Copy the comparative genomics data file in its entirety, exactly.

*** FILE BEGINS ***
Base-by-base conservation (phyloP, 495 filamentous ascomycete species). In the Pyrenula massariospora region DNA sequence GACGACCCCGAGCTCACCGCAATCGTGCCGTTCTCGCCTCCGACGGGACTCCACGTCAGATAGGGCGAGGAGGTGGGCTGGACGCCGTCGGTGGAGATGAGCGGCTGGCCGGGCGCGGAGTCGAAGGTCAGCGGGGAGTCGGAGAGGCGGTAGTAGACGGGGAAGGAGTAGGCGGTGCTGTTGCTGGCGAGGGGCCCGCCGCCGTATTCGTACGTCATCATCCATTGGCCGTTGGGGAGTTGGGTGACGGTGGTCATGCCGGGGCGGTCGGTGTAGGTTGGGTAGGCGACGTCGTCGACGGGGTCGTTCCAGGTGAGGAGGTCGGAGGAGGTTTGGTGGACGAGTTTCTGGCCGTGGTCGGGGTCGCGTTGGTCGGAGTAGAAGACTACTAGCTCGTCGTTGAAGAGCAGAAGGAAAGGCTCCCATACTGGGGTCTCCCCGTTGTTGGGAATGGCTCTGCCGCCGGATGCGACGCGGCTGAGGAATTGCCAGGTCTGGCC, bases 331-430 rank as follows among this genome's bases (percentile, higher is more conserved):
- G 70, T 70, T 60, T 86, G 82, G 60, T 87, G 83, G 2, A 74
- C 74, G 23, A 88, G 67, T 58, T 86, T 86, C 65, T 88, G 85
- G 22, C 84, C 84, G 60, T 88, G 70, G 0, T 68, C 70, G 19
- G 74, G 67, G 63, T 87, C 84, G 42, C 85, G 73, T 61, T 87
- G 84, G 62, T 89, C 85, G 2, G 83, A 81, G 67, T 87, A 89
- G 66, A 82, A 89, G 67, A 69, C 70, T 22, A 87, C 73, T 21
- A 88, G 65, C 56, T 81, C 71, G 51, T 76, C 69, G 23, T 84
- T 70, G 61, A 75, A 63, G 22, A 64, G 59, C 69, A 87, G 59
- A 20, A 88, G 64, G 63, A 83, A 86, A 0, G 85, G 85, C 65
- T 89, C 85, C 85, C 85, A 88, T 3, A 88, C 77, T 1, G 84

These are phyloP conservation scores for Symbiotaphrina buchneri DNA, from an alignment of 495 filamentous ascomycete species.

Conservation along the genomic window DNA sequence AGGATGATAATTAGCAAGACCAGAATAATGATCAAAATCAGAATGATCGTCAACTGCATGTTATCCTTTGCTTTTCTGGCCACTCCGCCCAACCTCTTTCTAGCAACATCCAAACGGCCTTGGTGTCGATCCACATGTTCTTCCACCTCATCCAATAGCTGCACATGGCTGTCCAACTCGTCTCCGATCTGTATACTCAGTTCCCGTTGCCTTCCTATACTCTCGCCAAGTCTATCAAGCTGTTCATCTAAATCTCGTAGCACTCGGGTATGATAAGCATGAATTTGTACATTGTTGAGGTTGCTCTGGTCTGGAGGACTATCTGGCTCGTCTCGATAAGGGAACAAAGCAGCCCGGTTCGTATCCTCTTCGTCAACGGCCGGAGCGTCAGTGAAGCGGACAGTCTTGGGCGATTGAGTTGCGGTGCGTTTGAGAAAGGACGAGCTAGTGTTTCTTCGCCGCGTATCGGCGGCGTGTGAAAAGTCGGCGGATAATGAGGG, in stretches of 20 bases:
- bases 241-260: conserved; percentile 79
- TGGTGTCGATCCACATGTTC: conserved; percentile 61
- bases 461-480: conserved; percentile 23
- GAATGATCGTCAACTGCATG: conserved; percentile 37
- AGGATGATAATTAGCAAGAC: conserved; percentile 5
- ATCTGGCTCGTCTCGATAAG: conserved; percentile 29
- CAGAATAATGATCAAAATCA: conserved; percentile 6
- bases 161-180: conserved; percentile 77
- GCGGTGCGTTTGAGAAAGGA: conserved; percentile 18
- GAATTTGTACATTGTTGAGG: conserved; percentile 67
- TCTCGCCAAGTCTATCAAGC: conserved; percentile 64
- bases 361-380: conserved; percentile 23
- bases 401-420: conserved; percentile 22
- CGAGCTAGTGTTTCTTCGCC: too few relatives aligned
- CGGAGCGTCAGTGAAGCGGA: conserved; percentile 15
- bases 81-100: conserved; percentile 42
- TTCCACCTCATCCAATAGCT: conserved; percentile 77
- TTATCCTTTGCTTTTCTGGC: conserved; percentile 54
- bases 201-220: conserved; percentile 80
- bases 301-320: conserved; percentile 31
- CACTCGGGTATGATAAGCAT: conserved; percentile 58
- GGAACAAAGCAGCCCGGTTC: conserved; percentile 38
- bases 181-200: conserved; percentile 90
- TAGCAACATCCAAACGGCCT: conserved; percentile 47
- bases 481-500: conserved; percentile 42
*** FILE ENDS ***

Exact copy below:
Base-by-base conservation (phyloP, 495 filamentous ascomycete species). In the Pyrenula massariospora region DNA sequence GACGACCCCGAGCTCACCGCAATCGTGCCGTTCTCGCCTCCGACGGGACTCCACGTCAGATAGGGCGAGGAGGTGGGCTGGACGCCGTCGGTGGAGATGAGCGGCTGGCCGGGCGCGGAGTCGAAGGTCAGCGGGGAGTCGGAGAGGCGGTAGTAGACGGGGAAGGAGTAGGCGGTGCTGTTGCTGGCGAGGGGCCCGCCGCCGTATTCGTACGTCATCATCCATTGGCCGTTGGGGAGTTGGGTGACGGTGGTCATGCCGGGGCGGTCGGTGTAGGTTGGGTAGGCGACGTCGTCGACGGGGTCGTTCCAGGTGAGGAGGTCGGAGGAGGTTTGGTGGACGAGTTTCTGGCCGTGGTCGGGGTCGCGTTGGTCGGAGTAGAAGACTACTAGCTCGTCGTTGAAGAGCAGAAGGAAAGGCTCCCATACTGGGGTCTCCCCGTTGTTGGGAATGGCTCTGCCGCCGGATGCGACGCGGCTGAGGAATTGCCAGGTCTGGCC, bases 331-430 rank as follows among this genome's bases (percentile, higher is more conserved):
- G 70, T 70, T 60, T 86, G 82, G 60, T 87, G 83, G 2, A 74
- C 74, G 23, A 88, G 67, T 58, T 86, T 86, C 65, T 88, G 85
- G 22, C 84, C 84, G 60, T 88, G 70, G 0, T 68, C 70, G 19
- G 74, G 67, G 63, T 87, C 84, G 42, C 85, G 73, T 61, T 87
- G 84, G 62, T 89, C 85, G 2, G 83, A 81, G 67, T 87, A 89
- G 66, A 82, A 89, G 67, A 69, C 70, T 22, A 87, C 73, T 21
- A 88, G 65, C 56, T 81, C 71, G 51, T 76, C 69, G 23, T 84
- T 70, G 61, A 75, A 63, G 22, A 64, G 59, C 69, A 87, G 59
- A 20, A 88, G 64, G 63, A 83, A 86, A 0, G 85, G 85, C 65
- T 89, C 85, C 85, C 85, A 88, T 3, A 88, C 77, T 1, G 84

These are phyloP conservation scores for Symbiotaphrina buchneri DNA, from an alignment of 495 filamentous ascomycete species.

Conservation along the genomic window DNA sequence AGGATGATAATTAGCAAGACCAGAATAATGATCAAAATCAGAATGATCGTCAACTGCATGTTATCCTTTGCTTTTCTGGCCACTCCGCCCAACCTCTTTCTAGCAACATCCAAACGGCCTTGGTGTCGATCCACATGTTCTTCCACCTCATCCAATAGCTGCACATGGCTGTCCAACTCGTCTCCGATCTGTATACTCAGTTCCCGTTGCCTTCCTATACTCTCGCCAAGTCTATCAAGCTGTTCATCTAAATCTCGTAGCACTCGGGTATGATAAGCATGAATTTGTACATTGTTGAGGTTGCTCTGGTCTGGAGGACTATCTGGCTCGTCTCGATAAGGGAACAAAGCAGCCCGGTTCGTATCCTCTTCGTCAACGGCCGGAGCGTCAGTGAAGCGGACAGTCTTGGGCGATTGAGTTGCGGTGCGTTTGAGAAAGGACGAGCTAGTGTTTCTTCGCCGCGTATCGGCGGCGTGTGAAAAGTCGGCGGATAATGAGGG, in stretches of 20 bases:
- bases 241-260: conserved; percentile 79
- TGGTGTCGATCCACATGTTC: conserved; percentile 61
- bases 461-480: conserved; percentile 23
- GAATGATCGTCAACTGCATG: conserved; percentile 37
- AGGATGATAATTAGCAAGAC: conserved; percentile 5
- ATCTGGCTCGTCTCGATAAG: conserved; percentile 29
- CAGAATAATGATCAAAATCA: conserved; percentile 6
- bases 161-180: conserved; percentile 77
- GCGGTGCGTTTGAGAAAGGA: conserved; percentile 18
- GAATTTGTACATTGTTGAGG: conserved; percentile 67
- TCTCGCCAAGTCTATCAAGC: conserved; percentile 64
- bases 361-380: conserved; percentile 23
- bases 401-420: conserved; percentile 22
- CGAGCTAGTGTTTCTTCGCC: too few relatives aligned
- CGGAGCGTCAGTGAAGCGGA: conserved; percentile 15
- bases 81-100: conserved; percentile 42
- TTCCACCTCATCCAATAGCT: conserved; percentile 77
- TTATCCTTTGCTTTTCTGGC: conserved; percentile 54
- bases 201-220: conserved; percentile 80
- bases 301-320: conserved; percentile 31
- CACTCGGGTATGATAAGCAT: conserved; percentile 58
- GGAACAAAGCAGCCCGGTTC: conserved; percentile 38
- bases 181-200: conserved; percentile 90
- TAGCAACATCCAAACGGCCT: conserved; percentile 47
- bases 481-500: conserved; percentile 42